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House Democrats across the country registered a dramatic shift in public opinion in favor of President Clinton Tuesday, enabling them to breathe a bit easier for the first time in weeks.

"It's as if the boil was lanced, and the fever has broken," said Rep. Edward J. Markey, D-Mass. "Last week the calls were coming in 3-2 against the president, but today it's 3- or 4-to-1 in favor."

More important than the phone calls, opinion polls showed an upturn as well.

The president's job approval rating rose six points after his four hours of testimony was aired Monday, and his defenders now believe that this kind of sustained support could throw water on Republican attempts to remove Clinton from office.

Even several GOP members of the House Judiciary Committee conceded the edge may have shifted to the Democrats, noting constituents in their districts were not angered by Clinton's taped defense of himself in the Monica S. Lewinsky sex-and-perjury scandal.

One of them, Rep. Asa Hutchinson, R-Ark., suggested the panel should be mindful of public opinion before it releases all of the supporting material independent counsel Kenneth W. Starr sent to the House.

For Markey, a liberal from a solid Democratic suburban Boston district, the upturn in public support for Clinton was perhaps inevitable, but virtually every kind of Democrat in Congress said Monday's broadcast of Clinton's Aug. 17 grand jury testimony appeared to have helped the president's cause.

"New Yorkers root for the underdog," said South Bronx Rep. Jose E. Serrano, D-N.Y. "People thought it was too much last week. Now they're saying, 'for God's sake give the guy a break.' "

In the Senate, Democrats also reported a shift in Clinton's favor. Aides to Sens. Joseph R. Biden Jr., D-Del., said telephone calls changed to a "heavy pro-Clinton tilt," while Sen. Frank R. Lautenberg, D-N.J., said calls were running 2-1 in favor of the president.

And even Republican senators reported a substantial drop in anti-Clinton calls, although most said impeachment or resignation remained the preferred choice.

In heavily Democratic Rhode Island, Sen. John H. Chafee's calls shifted from 4 to 1 against Clinton to better than 2 to 1 in his favor, but in the more conservative south, aides to Sen. Kay Bailey Hutchison, R-Tex., said her calls shifted modestly from 14 to 1 against Clinton to 8 to 1 against.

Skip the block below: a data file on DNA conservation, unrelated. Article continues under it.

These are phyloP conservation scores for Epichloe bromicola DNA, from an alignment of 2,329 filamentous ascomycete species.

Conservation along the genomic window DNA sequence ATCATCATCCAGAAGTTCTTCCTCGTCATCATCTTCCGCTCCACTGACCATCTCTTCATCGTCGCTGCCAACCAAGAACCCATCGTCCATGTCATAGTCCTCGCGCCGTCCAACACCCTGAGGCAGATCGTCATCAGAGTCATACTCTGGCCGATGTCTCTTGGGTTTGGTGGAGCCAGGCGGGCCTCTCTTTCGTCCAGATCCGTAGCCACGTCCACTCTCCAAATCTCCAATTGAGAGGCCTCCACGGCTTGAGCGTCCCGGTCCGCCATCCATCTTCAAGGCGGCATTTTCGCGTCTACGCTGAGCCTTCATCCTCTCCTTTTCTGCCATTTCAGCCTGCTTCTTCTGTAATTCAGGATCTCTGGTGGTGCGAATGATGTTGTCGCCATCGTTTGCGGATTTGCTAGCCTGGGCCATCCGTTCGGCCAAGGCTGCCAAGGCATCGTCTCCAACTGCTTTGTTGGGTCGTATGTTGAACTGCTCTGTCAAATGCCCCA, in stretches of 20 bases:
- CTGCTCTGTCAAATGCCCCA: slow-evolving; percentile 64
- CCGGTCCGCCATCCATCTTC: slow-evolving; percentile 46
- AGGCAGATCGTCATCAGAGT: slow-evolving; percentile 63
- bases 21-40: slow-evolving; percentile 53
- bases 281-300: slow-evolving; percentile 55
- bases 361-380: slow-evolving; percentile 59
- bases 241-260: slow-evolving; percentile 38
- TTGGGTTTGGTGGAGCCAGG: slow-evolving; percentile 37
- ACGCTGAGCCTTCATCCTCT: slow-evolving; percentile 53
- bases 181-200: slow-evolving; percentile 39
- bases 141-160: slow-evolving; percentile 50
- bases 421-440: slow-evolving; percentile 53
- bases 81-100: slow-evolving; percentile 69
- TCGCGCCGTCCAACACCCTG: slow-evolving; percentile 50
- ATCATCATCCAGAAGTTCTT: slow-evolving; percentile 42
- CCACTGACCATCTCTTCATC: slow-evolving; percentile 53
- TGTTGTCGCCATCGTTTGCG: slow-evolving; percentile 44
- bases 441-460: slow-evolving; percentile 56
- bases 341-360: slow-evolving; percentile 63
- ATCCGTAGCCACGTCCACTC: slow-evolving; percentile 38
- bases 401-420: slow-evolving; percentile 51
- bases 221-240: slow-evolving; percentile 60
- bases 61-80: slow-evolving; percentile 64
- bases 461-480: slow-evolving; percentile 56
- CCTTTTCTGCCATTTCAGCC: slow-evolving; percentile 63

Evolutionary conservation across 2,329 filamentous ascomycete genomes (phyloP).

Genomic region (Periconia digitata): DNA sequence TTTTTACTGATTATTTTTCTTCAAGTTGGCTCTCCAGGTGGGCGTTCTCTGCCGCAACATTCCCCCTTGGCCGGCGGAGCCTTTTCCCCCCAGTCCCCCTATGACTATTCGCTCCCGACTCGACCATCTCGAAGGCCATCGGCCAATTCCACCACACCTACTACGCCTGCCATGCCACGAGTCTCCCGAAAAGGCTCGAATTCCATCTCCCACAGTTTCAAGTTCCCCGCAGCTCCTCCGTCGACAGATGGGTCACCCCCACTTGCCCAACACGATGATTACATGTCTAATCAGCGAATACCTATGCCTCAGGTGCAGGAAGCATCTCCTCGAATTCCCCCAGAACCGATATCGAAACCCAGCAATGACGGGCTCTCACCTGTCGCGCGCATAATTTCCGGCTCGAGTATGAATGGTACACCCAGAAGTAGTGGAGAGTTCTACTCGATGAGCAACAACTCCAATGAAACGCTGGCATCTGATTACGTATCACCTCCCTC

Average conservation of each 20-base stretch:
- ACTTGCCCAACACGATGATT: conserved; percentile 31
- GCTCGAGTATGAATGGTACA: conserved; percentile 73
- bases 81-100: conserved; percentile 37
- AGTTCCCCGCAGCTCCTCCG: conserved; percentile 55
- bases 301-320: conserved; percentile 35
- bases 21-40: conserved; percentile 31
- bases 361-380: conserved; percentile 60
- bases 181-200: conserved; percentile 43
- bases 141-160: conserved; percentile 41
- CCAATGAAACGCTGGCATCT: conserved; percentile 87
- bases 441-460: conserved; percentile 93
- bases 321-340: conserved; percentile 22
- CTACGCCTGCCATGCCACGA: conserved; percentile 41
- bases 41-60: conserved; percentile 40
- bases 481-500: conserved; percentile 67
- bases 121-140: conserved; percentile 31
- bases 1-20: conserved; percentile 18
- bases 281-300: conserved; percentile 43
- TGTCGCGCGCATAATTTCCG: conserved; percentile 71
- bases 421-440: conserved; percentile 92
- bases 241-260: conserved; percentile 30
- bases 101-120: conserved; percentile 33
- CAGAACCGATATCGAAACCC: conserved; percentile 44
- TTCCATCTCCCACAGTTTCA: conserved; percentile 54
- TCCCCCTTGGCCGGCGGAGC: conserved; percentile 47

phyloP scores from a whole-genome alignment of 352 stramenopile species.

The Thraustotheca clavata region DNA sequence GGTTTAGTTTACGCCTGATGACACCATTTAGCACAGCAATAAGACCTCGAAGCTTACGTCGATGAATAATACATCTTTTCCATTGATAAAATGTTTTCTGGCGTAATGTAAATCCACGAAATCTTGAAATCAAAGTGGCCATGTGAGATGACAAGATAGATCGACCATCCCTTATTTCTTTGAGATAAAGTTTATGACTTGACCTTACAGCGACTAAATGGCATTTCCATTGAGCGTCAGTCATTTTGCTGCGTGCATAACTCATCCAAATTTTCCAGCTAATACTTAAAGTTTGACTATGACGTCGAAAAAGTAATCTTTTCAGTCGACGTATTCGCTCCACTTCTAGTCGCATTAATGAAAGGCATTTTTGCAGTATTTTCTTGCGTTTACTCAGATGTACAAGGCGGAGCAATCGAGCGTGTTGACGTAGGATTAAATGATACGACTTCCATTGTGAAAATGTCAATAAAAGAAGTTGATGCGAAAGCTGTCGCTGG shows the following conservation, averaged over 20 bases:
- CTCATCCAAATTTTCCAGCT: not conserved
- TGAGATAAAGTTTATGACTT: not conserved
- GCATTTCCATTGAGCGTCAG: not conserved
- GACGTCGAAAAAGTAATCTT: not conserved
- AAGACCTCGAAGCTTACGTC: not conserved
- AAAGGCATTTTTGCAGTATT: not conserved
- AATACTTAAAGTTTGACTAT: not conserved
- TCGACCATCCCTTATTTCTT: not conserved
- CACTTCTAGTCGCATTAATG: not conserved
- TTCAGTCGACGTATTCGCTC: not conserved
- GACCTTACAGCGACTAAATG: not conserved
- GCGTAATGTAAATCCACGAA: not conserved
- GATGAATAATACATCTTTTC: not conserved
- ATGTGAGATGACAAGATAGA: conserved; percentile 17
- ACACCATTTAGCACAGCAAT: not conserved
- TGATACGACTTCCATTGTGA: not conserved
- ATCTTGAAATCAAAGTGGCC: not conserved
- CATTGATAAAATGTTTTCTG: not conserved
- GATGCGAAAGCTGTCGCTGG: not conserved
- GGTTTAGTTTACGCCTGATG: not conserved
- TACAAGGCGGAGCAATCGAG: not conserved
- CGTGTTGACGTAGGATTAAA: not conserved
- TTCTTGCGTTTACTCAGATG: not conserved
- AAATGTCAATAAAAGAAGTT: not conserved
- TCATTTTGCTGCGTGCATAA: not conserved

Pollster John Zogby said early numbers he saw from a poll set for release today "suggest to me that Monday's release of the video tape could be a turning point in all this."

"People are tired of that issue with the president. They want a resolution, but I'm convinced they don't want a president to get off scott free," he said.

A Gallup poll conducted Tuesday for CNN and USA Today showed that 66 percent of respondents still approved of the job Clinton is doing, six points higher than the figure Sunday, the day before the broadcast.

Two-thirds of Americans surveyed after the telecast of Clinton's grand jury testimony say he was evasive in his answers and even more don't buy his narrow definition of sexual relations, the polls indicate. But most people don't want him removed from office either.

Clinton's job approval rating ranges from 60 percent to 68 percent, according to surveys taken Monday night by ABC News, CNN/USA Today/Gallup and CBS News. And about six out of 10 oppose his resignation or impeachment, said the polls, which were taken hours after the videotape was shown nationally.

While most say Clinton should not be removed from office, 68 percent in the Gallup poll said the Lewinsky matter is causing significant harm to the country.

It's not clear yet who will pay the biggest political price. In the Gallup poll, Clinton is blamed by 43 percent for the current situation, Starr by 32 percent and Republicans in Congress by 16 percent.

White House aides say privately they are watching the polls to see what kind of marks congressional Republicans are getting for their conduct of the investigation. At this point, the public disapproves of their handling of the Lewinsky investigation by 62 percent to 34 percent, according to the ABC poll.

Six out of 10 said Congress was wrong to release the videotape and prosecutors were wrong to ask about such intimate details. And the president was right not to answer such questions, according to 70 percent of those in the ABC survey.

Among those who saw the videotape, 45 percent approved of the president's handling of the testimony and 41 percent disapproved, the ABC poll said.

"The overnight polling data suggest that the American people now have a more sympathetic view of the president than they had before," said Senate Minority Leader Tom Daschle, D-S.D.

But not all of the poll results were good news for Clinton -- 68 percent who saw the videotape described his answers as evasive. And four out of five disagreed with Clinton's narrow legal definition of "sexual relations."

The percentage who think the president should be impeached and removed from office, 41 percent, has not grown significantly in the last week but has increased by 11 points in the ABC poll since Sept. 13, just after the report from Starr was released.

But while there was general agreement the videotape appeared to help the president, Democrats divided over what should happen next.

Moderates warned that Clinton's new popularity might not last.

Rep. James P. Moran Jr., D-Va., recalled that in a meeting of roughly 20 centrist and conservative Democrats last week, every single one indicated approval for a formal investigation. "On a scale of ten, it's a nine in terms of the likelihood of the House voting for an impeachment inquiry," Moran said Tuesday.

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